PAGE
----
Zim economic crisis: Nationwide protests planned against ‘illegal’ 2% tax

Labour federation, the Zimbabwe Congress of Trade Unions (ZCTU) is reportedly calling for nationwide protests on Thursday, as the country has plunged into yet another economic crisis.

Mthuli Ncube

According to NewsDay, this came after the country’s finance minister Mthuli Ncube announced a 2% tax on electronic money transfers last week, in a bid to raise money for the cash-strapped government.

Ncube, however, reviewed the tax on Friday, exempting transactions below $10 and capping the tax at $10 000.

But the labour federation maintained that it was going ahead with the planned protests, as the tax was “illegal”.

“Nothing has changed… In fact, the changes simply show that the [Finance] minister [Mthuli Ncube] was attempting to placate the rich and ignore the poor,” ZCTU president Peter Mutasa was quoted as saying.

The tax was supported by President Emmerson Mnangagwa, who said in a post on Twitter that this was “the only way to a stronger economy”.

See Mnangagwa’s tweet below

The tax announcement triggered price hikes and shortages of fuel and some basics like cooking oil over the weekend.

The southern African country was now grappling with “panic buying”, as locals feared the return of the 2008 commodity shortages that left many shops without basic goods.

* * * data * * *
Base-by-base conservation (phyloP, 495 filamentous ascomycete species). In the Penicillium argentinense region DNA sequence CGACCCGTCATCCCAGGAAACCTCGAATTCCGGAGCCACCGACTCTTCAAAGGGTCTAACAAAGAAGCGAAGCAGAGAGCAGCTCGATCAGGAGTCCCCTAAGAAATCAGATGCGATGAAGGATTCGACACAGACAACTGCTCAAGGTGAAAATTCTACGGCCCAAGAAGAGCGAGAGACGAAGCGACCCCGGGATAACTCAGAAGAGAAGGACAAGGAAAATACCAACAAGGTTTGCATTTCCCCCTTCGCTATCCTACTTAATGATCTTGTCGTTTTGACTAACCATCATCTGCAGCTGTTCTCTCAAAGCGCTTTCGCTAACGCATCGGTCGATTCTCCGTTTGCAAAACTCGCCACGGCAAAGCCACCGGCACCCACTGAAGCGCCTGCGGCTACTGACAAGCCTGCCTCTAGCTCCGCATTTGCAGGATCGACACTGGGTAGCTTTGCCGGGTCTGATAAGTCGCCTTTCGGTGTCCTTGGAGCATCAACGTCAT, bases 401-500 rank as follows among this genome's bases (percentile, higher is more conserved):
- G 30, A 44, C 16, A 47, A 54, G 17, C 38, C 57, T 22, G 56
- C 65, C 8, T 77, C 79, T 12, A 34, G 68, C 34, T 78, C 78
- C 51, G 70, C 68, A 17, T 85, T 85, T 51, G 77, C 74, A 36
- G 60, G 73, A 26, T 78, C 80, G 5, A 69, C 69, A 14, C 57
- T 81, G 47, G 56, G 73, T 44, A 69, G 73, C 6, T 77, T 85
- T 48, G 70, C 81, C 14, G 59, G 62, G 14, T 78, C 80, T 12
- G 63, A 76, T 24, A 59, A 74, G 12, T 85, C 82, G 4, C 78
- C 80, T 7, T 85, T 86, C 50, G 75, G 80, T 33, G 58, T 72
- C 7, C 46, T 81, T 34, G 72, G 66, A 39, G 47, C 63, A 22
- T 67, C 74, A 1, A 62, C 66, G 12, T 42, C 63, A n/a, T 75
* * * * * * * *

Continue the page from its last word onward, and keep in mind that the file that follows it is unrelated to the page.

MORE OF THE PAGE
New Zimbabwe.com report said over the weekend that panic shoppers were stocking up on essential goods such as beef, bread, cooking oil, and other essentials in anticipation of a looming disaster.

In recent weeks, the country has been running out of essential medical drugs and supplies of fuel have dwindled because importers were unable to secure foreign currency to replenish stocks, the report said.

Last week the privately-owned Financial Gazette reported that prices of basic goods such as mealie-meal, meat, soap, toiletries, rice, sugar and vegetables were spiralling out of control due to a currency crisis precipitated by foreign currency shortages.

The report said that the price increases were set to “worsen consumers’ situation because disposable incomes have always been under pressure due to a combination of poor salaries, high unemployment and the fact that Zimbabwe is a high cost producer”

 

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